Before I finished the article my neurologist, a very nice lady who came from India to help veterans, gave me about 10 shots of Botox. The Botox shots — I have received about four or five sets — have been in my head, neck and face to attempt helping the great pain I suffer from my cervical spine and the osteoarthritis that has savaged my neck over the years.

The shots today were in the back of my neck in a peripheral area of my spine.

My neck felt better, for the first time since I have received the shots, although after the drive back from Houston the neck is back to its painful ways. My lower back has, in the interim, become much more painful among standing and walking. That has been attributed to the diagnosis I was given of a rare disease called “Arachnoiditis.” And as I must always point out, the disorder has nothing to do with spiders.

I will be checking in my self-examination mirror to determine if the Botox has made the back of my neck appear any younger. In the meantime, my doctor said she will say what, if anything, she will do about my lower back.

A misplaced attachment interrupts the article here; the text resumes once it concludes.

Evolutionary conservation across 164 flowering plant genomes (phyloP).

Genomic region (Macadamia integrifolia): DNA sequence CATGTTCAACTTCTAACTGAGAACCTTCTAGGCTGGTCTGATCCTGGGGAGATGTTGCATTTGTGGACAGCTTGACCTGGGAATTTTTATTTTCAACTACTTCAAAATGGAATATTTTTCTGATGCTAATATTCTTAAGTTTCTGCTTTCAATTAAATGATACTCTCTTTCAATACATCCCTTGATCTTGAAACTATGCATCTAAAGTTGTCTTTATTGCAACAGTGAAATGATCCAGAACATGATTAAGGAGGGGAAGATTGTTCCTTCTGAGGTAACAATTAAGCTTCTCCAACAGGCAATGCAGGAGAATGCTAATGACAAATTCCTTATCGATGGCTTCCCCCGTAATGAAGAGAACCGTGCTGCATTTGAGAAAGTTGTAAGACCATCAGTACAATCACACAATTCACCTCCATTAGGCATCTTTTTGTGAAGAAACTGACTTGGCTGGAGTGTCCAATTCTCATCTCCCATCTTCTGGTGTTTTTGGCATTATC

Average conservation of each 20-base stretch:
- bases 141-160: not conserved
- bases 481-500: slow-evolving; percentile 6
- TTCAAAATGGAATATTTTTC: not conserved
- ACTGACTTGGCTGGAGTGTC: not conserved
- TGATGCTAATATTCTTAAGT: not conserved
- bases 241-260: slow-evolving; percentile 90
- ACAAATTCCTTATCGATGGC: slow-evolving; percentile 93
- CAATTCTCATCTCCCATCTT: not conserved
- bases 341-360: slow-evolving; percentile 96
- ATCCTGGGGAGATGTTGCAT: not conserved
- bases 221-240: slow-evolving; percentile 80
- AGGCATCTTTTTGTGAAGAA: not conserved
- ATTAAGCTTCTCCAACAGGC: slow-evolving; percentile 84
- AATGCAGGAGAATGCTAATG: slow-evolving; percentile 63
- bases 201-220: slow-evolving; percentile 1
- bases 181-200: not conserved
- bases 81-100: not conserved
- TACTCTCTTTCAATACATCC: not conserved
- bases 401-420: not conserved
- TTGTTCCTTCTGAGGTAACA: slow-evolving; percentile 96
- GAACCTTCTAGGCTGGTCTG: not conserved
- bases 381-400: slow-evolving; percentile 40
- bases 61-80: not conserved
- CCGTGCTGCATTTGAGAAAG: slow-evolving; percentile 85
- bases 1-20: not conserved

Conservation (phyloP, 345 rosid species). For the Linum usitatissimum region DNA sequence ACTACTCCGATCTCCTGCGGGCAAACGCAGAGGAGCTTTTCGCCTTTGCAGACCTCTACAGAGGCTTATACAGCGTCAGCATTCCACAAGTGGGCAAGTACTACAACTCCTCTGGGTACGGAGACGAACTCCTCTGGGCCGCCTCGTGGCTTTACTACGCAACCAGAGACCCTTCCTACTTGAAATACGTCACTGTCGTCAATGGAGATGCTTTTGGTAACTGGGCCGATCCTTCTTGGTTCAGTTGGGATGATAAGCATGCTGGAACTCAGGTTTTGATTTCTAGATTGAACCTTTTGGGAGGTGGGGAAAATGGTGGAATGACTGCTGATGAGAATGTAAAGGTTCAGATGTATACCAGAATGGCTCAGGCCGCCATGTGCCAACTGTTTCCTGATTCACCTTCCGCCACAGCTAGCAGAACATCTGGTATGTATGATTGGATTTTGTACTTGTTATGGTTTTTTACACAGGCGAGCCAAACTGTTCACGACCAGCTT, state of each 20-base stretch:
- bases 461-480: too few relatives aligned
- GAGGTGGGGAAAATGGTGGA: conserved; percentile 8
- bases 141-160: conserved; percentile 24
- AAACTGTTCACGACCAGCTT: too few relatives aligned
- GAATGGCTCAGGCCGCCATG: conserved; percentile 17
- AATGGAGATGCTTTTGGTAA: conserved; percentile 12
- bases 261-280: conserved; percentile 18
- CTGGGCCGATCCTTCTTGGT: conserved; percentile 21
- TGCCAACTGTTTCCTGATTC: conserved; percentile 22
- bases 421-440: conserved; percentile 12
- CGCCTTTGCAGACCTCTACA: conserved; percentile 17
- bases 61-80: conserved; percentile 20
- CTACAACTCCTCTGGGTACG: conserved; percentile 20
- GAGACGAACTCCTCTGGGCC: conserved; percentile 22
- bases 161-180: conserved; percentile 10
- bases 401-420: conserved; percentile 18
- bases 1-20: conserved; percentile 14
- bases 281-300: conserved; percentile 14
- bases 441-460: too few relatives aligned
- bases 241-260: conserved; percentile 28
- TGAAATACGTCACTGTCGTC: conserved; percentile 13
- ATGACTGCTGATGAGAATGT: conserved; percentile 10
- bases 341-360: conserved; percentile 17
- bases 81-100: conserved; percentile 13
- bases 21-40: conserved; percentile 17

This was what happened in my day, another day in America.

The VA: Administrative medical malpractice?

It is a day off. Like so many days off I have had over the past year or two, I have to spend it somehow with the Department of Veterans Affairs.

Last year it seemed as if I was going to a specialist at the Houston VA every off day I could take. This time, I am trying to fight what I call a grand instance of administrative medical malpractice.

I know medical malpractice is a serious charge. I also know the VA really gets its panties in a bunch when malpractice is alleged. Rightfully so for the VA go in to conniption fits over any kind misdeed. It seems so many problems have beset the nationally socialized medicine outfit that is supposed to help military veterans.

As I have written for many years, a great number of problems experienced by the VA are institutional. The funding from Congress is sporadic and with each presidential administration the Department often floats to hither and yon, often times in directions that just seem impossible to fathom. Likewise, when some big media expose on wrongdoing at the VA surfaces, the Department often trips over its own feet in what is essentially over-correcting screw-ups of its own doing.